January 21, 2021

Liberal Estonia is Back—With Some Lessons Learned About Engaging with Radical Right-wing Populists

A man holds picture of the Estonia's Prime Minister Jüri Ratas as he protests against a coalition with the far-right nationalist EKRE party before the opening session of newly elected Estonian Parliament in Tallinn, Estonia April 4, 2019.
A man holds picture of the Estonia's Prime Minister Jüri Ratas as he protests against a coalition with the far-right nationalist EKRE party before the opening session of newly elected Estonian Parliament in Tallinn, Estonia April 4, 2019.

Coincidence or not, the Estonian government collapsed on 13 January, soon after the presidency of Donald Trump in the US made its violent turn towards an ugly end. During the past year and eight months, Estonia experimented with a coalition including radical right-wing populists. The experiment damaged Estonia’s international reputation and its relations with allies, put pressure on its democratic institutions, and increased polarisation within society.

The outgoing government, led by the Centre Party and with the radical right-wing Conservative People’s Party of Estonia (EKRE) and mainstream national conservative Pro Patria as coalition partners, was justified by its leaders with the slogan of enhancing societal cohesion. The medicine offered for achieving greater cohesion was a return to a more conservative world-view, pushing back against an elite that was allegedly too liberal. The medicine turned out to be poisonous.

Pressure on Democracy and Human Rights

The push for conservative values was spearheaded with the plan, promoted by EKRE, to hold a referendum on whether marriage should be between a man and a woman. No matter what one thinks about marriage, the referendum campaign served to normalise harassment of minorities and brought into question the government’s respect for human rights and dignity. Public debate on the matter became increasingly polarised and the work of the Parliament (Riigikogu) came close to paralysis. At the same time, Estonian foreign policy took a step back from universal human rights by refusing to join an open letter of support for the Polish LGBT community which was signed by 50 countries, including most EU member states and the US.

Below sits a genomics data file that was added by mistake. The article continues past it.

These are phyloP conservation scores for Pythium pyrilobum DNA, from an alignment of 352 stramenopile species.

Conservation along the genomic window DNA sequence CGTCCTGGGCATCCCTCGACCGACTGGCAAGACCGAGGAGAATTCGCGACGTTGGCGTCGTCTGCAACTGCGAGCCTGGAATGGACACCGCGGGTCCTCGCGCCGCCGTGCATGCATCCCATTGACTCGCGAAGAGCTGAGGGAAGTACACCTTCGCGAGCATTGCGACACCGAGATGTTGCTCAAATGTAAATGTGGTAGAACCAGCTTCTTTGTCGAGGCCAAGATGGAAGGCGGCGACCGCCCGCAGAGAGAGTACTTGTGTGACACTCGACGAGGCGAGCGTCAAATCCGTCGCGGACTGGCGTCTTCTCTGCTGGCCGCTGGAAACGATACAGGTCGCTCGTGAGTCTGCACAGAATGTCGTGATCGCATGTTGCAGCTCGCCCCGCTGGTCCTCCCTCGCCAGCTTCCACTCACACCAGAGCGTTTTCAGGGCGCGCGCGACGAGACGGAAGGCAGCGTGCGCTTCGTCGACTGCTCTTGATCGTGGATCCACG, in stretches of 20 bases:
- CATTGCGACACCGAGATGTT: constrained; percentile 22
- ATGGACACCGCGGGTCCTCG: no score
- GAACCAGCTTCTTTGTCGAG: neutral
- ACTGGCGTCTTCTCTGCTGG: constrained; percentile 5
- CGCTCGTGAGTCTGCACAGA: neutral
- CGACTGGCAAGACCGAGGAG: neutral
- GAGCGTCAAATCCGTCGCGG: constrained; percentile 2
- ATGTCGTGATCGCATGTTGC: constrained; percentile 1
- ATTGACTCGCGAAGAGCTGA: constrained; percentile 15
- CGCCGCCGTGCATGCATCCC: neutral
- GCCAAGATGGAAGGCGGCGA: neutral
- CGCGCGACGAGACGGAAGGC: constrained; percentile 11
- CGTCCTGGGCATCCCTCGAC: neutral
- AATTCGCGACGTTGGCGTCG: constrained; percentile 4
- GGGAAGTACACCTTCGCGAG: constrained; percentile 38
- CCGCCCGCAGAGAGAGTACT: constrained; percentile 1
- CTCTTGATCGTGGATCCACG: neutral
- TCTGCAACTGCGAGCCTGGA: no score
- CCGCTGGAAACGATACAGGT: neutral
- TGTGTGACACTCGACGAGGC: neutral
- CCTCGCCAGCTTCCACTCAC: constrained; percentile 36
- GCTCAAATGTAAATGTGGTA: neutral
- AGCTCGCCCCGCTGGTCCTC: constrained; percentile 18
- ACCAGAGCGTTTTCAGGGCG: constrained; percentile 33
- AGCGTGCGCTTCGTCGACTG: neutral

On key foreign- and security-policy matters, the coalition agreement promised continuity, with Estonia’s commitment to EU and NATO membership a priority. Yet the government stumbled from one scandal to another due to statements by ministers insulting the prime minister of Finland and president-elect of the US, among others, and drawing a parallel between the EU and the Soviet Union.

Looking beneath such scandals, the outgoing government undermined Estonia’s security more fundamentally by calling into question the core values of democracy, the rule of law and human rights on which both the EU and NATO are built. Explicitly following models such as Viktor Orbán and Donald Trump, EKRE questioned the reliability of the Estonian electoral system, judiciary and free media. However, with 18% support and as one of three coalition partners, it was not able to actually impose the kind of restrictions on freedom of the judiciary and media that are in place in Hungary and Poland. Estonian democracy proved its resilience.

Can Mainstream Parties Provide New Solutions?

Formally, the government collapsed due to corruption allegations against the Centre Party, which are indeed a matter of serious concern, but the accumulation of tensions between the coalition partners undoubtedly contributed to prime minister Jüri Ratas’ decision to resign. The Centre Party is part of the new coalition formed by Kaja Kallas, leader of the Reform Party, which won the parliamentary elections in March 2019, which means that the same corruption allegations will overshadow the new government.

The new coalition consists of two parties that can be characterised as liberal—the Reform Party and the Centre Party—that together represent 52% of the electorate. Another liberal party, the Social Democrats, which received 10% of the vote, remains in opposition.

The yet-to-be-confirmed new prime minister, Kaja Kallas, had a simple message regarding the orientation of her government’s foreign policy: Estonia is back as an open and innovative northern European country that has shared values with its allies and partners. Close cooperation with the new US administration will be a top priority—and certainly easier to promote now that the Trumpian party that publicly questioned Joe Biden’s election victory is out of power.

The main lesson learned for other Western countries experiencing similar political trends is that including radical populists in government does not solve the problems that explain their rise, such as alienation and bitterness among sections of society. The forces that build their support on polarisation can hardly be helpful in reducing it. If mainstream parties fail to come up with other solutions, further erosion of democracy seems hard to avoid.


Views expressed in ICDS publications are those of the author(s).